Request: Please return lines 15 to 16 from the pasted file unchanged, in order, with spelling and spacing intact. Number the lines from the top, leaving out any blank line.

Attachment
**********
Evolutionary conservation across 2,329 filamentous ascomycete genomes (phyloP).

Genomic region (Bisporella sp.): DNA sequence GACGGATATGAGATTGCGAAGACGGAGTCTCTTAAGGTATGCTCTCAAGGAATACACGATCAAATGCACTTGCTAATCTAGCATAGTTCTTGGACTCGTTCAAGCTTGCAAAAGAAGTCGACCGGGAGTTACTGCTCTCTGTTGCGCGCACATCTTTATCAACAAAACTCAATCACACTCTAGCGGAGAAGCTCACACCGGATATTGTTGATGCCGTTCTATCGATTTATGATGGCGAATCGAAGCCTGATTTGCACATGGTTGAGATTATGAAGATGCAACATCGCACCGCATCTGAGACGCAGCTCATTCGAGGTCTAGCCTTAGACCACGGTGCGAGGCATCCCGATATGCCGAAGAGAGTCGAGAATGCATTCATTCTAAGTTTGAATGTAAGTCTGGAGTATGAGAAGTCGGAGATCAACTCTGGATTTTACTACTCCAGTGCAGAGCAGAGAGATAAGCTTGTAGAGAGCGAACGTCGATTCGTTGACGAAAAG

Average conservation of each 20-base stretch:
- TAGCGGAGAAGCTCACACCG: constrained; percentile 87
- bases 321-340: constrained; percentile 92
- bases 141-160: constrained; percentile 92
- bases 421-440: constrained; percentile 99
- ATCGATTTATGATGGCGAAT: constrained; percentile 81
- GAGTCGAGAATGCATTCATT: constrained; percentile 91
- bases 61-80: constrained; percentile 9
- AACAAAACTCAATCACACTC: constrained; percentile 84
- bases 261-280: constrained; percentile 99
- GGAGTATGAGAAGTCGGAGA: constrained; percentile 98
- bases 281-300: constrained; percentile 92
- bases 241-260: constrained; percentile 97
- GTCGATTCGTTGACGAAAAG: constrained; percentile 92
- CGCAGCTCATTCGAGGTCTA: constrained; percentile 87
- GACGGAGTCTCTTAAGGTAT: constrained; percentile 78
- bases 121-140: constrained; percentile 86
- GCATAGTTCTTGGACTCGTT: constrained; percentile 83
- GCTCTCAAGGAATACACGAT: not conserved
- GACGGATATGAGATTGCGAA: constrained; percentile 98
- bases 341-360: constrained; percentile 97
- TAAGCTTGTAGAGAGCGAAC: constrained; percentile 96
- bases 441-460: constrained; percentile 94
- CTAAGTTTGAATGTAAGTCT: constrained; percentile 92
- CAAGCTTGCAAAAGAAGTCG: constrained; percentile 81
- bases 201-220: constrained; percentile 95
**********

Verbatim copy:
- bases 241-260: constrained; percentile 97
- GTCGATTCGTTGACGAAAAG: constrained; percentile 92